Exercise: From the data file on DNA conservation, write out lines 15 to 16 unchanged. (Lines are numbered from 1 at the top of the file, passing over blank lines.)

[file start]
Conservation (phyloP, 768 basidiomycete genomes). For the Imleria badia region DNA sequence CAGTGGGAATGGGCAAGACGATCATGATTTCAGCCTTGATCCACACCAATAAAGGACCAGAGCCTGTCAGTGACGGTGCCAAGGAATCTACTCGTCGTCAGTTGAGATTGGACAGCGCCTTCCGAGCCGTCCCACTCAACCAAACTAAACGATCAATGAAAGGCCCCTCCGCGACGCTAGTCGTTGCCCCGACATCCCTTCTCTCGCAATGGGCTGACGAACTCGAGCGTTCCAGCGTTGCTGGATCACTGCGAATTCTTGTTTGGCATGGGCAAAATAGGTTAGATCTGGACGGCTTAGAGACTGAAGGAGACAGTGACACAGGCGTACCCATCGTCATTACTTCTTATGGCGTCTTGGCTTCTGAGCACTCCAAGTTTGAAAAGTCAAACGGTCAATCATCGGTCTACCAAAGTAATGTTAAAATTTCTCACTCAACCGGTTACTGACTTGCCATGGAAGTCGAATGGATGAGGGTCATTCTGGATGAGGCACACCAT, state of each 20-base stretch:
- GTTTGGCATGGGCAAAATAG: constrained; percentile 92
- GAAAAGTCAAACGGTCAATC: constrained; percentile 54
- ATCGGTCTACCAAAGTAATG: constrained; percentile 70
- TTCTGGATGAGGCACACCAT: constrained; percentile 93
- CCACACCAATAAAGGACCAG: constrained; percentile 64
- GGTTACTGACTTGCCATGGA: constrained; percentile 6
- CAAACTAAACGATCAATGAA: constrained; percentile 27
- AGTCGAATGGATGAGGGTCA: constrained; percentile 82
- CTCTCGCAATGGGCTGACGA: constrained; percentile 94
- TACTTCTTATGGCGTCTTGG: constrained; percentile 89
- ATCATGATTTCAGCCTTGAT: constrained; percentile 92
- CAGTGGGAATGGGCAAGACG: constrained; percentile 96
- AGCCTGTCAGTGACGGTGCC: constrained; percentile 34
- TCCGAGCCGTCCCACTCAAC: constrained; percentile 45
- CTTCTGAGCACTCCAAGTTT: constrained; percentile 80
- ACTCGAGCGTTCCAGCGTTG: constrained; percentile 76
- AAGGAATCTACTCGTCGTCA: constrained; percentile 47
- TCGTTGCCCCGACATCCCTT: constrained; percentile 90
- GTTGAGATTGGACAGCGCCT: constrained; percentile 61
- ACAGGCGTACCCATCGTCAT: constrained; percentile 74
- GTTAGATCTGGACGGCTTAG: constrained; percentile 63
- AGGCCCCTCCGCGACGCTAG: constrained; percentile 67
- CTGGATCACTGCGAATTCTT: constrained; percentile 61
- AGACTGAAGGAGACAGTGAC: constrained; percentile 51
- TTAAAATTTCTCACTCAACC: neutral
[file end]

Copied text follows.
- TCCGAGCCGTCCCACTCAAC: constrained; percentile 45
- CTTCTGAGCACTCCAAGTTT: constrained; percentile 80